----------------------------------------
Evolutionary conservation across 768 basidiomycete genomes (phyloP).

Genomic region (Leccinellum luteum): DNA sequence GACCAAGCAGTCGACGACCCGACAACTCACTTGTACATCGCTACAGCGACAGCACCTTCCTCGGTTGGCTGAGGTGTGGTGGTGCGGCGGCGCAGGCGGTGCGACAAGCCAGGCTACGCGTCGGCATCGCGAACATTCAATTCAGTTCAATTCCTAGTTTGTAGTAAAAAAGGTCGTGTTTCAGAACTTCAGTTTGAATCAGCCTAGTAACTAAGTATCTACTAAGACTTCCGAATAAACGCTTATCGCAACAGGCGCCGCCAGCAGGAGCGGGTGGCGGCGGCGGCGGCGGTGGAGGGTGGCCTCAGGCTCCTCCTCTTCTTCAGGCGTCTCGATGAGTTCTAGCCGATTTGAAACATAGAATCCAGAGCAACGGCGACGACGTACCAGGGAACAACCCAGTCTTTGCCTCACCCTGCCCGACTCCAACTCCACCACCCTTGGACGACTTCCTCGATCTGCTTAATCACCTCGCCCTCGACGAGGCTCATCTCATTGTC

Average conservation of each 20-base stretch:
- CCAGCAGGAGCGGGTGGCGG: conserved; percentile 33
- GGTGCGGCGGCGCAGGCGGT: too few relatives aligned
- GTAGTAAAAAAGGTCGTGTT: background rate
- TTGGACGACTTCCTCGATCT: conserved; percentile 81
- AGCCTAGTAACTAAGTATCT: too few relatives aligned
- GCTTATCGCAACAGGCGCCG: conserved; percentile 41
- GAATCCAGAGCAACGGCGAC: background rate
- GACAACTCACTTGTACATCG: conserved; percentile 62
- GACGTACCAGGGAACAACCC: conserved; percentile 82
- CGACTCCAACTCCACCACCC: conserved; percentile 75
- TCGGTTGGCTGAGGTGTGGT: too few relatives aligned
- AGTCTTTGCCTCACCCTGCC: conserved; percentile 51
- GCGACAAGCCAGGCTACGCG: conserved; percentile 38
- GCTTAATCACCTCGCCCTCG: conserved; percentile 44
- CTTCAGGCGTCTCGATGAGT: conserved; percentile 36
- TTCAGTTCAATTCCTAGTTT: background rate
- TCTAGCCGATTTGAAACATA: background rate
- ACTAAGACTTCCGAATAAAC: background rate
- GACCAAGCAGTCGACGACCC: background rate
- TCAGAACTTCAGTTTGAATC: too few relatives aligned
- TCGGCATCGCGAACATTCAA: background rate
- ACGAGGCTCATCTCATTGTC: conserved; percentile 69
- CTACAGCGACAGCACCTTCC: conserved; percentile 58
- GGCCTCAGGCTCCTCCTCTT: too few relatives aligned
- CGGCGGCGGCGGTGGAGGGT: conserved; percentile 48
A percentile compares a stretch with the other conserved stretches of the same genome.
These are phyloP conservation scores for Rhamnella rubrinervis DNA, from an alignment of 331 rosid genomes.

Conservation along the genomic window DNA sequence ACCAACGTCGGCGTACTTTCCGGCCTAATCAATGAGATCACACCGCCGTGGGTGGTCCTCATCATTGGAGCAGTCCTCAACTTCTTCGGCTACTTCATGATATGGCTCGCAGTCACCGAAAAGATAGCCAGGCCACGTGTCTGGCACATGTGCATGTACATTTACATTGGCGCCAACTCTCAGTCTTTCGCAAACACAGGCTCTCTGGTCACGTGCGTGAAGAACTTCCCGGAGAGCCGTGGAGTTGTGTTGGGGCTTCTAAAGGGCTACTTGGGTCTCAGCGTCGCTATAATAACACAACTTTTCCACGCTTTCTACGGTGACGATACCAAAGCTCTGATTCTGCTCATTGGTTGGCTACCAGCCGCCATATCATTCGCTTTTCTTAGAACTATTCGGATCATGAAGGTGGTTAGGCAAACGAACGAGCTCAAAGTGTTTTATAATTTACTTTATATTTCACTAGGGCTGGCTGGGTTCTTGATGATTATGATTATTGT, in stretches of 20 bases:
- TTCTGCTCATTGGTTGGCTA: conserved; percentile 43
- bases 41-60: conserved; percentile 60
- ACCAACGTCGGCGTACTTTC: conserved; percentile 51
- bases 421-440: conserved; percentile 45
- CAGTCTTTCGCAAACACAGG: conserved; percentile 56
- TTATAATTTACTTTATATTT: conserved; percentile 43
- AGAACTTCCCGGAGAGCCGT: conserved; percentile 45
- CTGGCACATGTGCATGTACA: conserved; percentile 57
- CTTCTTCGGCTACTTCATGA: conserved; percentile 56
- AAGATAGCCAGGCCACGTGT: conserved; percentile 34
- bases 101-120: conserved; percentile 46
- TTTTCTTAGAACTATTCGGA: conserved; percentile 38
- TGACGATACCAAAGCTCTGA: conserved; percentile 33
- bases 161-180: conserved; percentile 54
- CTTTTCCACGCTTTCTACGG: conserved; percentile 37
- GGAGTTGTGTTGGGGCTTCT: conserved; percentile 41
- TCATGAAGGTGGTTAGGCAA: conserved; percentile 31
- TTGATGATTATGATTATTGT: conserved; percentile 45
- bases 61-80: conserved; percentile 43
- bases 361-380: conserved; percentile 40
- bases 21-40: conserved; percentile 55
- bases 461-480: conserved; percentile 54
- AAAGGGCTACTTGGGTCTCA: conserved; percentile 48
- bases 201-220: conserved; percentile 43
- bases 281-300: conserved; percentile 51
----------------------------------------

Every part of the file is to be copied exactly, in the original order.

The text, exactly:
Evolutionary conservation across 768 basidiomycete genomes (phyloP).

Genomic region (Leccinellum luteum): DNA sequence GACCAAGCAGTCGACGACCCGACAACTCACTTGTACATCGCTACAGCGACAGCACCTTCCTCGGTTGGCTGAGGTGTGGTGGTGCGGCGGCGCAGGCGGTGCGACAAGCCAGGCTACGCGTCGGCATCGCGAACATTCAATTCAGTTCAATTCCTAGTTTGTAGTAAAAAAGGTCGTGTTTCAGAACTTCAGTTTGAATCAGCCTAGTAACTAAGTATCTACTAAGACTTCCGAATAAACGCTTATCGCAACAGGCGCCGCCAGCAGGAGCGGGTGGCGGCGGCGGCGGCGGTGGAGGGTGGCCTCAGGCTCCTCCTCTTCTTCAGGCGTCTCGATGAGTTCTAGCCGATTTGAAACATAGAATCCAGAGCAACGGCGACGACGTACCAGGGAACAACCCAGTCTTTGCCTCACCCTGCCCGACTCCAACTCCACCACCCTTGGACGACTTCCTCGATCTGCTTAATCACCTCGCCCTCGACGAGGCTCATCTCATTGTC

Average conservation of each 20-base stretch:
- CCAGCAGGAGCGGGTGGCGG: conserved; percentile 33
- GGTGCGGCGGCGCAGGCGGT: too few relatives aligned
- GTAGTAAAAAAGGTCGTGTT: background rate
- TTGGACGACTTCCTCGATCT: conserved; percentile 81
- AGCCTAGTAACTAAGTATCT: too few relatives aligned
- GCTTATCGCAACAGGCGCCG: conserved; percentile 41
- GAATCCAGAGCAACGGCGAC: background rate
- GACAACTCACTTGTACATCG: conserved; percentile 62
- GACGTACCAGGGAACAACCC: conserved; percentile 82
- CGACTCCAACTCCACCACCC: conserved; percentile 75
- TCGGTTGGCTGAGGTGTGGT: too few relatives aligned
- AGTCTTTGCCTCACCCTGCC: conserved; percentile 51
- GCGACAAGCCAGGCTACGCG: conserved; percentile 38
- GCTTAATCACCTCGCCCTCG: conserved; percentile 44
- CTTCAGGCGTCTCGATGAGT: conserved; percentile 36
- TTCAGTTCAATTCCTAGTTT: background rate
- TCTAGCCGATTTGAAACATA: background rate
- ACTAAGACTTCCGAATAAAC: background rate
- GACCAAGCAGTCGACGACCC: background rate
- TCAGAACTTCAGTTTGAATC: too few relatives aligned
- TCGGCATCGCGAACATTCAA: background rate
- ACGAGGCTCATCTCATTGTC: conserved; percentile 69
- CTACAGCGACAGCACCTTCC: conserved; percentile 58
- GGCCTCAGGCTCCTCCTCTT: too few relatives aligned
- CGGCGGCGGCGGTGGAGGGT: conserved; percentile 48
A percentile compares a stretch with the other conserved stretches of the same genome.
These are phyloP conservation scores for Rhamnella rubrinervis DNA, from an alignment of 331 rosid genomes.

Conservation along the genomic window DNA sequence ACCAACGTCGGCGTACTTTCCGGCCTAATCAATGAGATCACACCGCCGTGGGTGGTCCTCATCATTGGAGCAGTCCTCAACTTCTTCGGCTACTTCATGATATGGCTCGCAGTCACCGAAAAGATAGCCAGGCCACGTGTCTGGCACATGTGCATGTACATTTACATTGGCGCCAACTCTCAGTCTTTCGCAAACACAGGCTCTCTGGTCACGTGCGTGAAGAACTTCCCGGAGAGCCGTGGAGTTGTGTTGGGGCTTCTAAAGGGCTACTTGGGTCTCAGCGTCGCTATAATAACACAACTTTTCCACGCTTTCTACGGTGACGATACCAAAGCTCTGATTCTGCTCATTGGTTGGCTACCAGCCGCCATATCATTCGCTTTTCTTAGAACTATTCGGATCATGAAGGTGGTTAGGCAAACGAACGAGCTCAAAGTGTTTTATAATTTACTTTATATTTCACTAGGGCTGGCTGGGTTCTTGATGATTATGATTATTGT, in stretches of 20 bases:
- TTCTGCTCATTGGTTGGCTA: conserved; percentile 43
- bases 41-60: conserved; percentile 60
- ACCAACGTCGGCGTACTTTC: conserved; percentile 51
- bases 421-440: conserved; percentile 45
- CAGTCTTTCGCAAACACAGG: conserved; percentile 56
- TTATAATTTACTTTATATTT: conserved; percentile 43
- AGAACTTCCCGGAGAGCCGT: conserved; percentile 45
- CTGGCACATGTGCATGTACA: conserved; percentile 57
- CTTCTTCGGCTACTTCATGA: conserved; percentile 56
- AAGATAGCCAGGCCACGTGT: conserved; percentile 34
- bases 101-120: conserved; percentile 46
- TTTTCTTAGAACTATTCGGA: conserved; percentile 38
- TGACGATACCAAAGCTCTGA: conserved; percentile 33
- bases 161-180: conserved; percentile 54
- CTTTTCCACGCTTTCTACGG: conserved; percentile 37
- GGAGTTGTGTTGGGGCTTCT: conserved; percentile 41
- TCATGAAGGTGGTTAGGCAA: conserved; percentile 31
- TTGATGATTATGATTATTGT: conserved; percentile 45
- bases 61-80: conserved; percentile 43
- bases 361-380: conserved; percentile 40
- bases 21-40: conserved; percentile 55
- bases 461-480: conserved; percentile 54
- AAAGGGCTACTTGGGTCTCA: conserved; percentile 48
- bases 201-220: conserved; percentile 43
- bases 281-300: conserved; percentile 51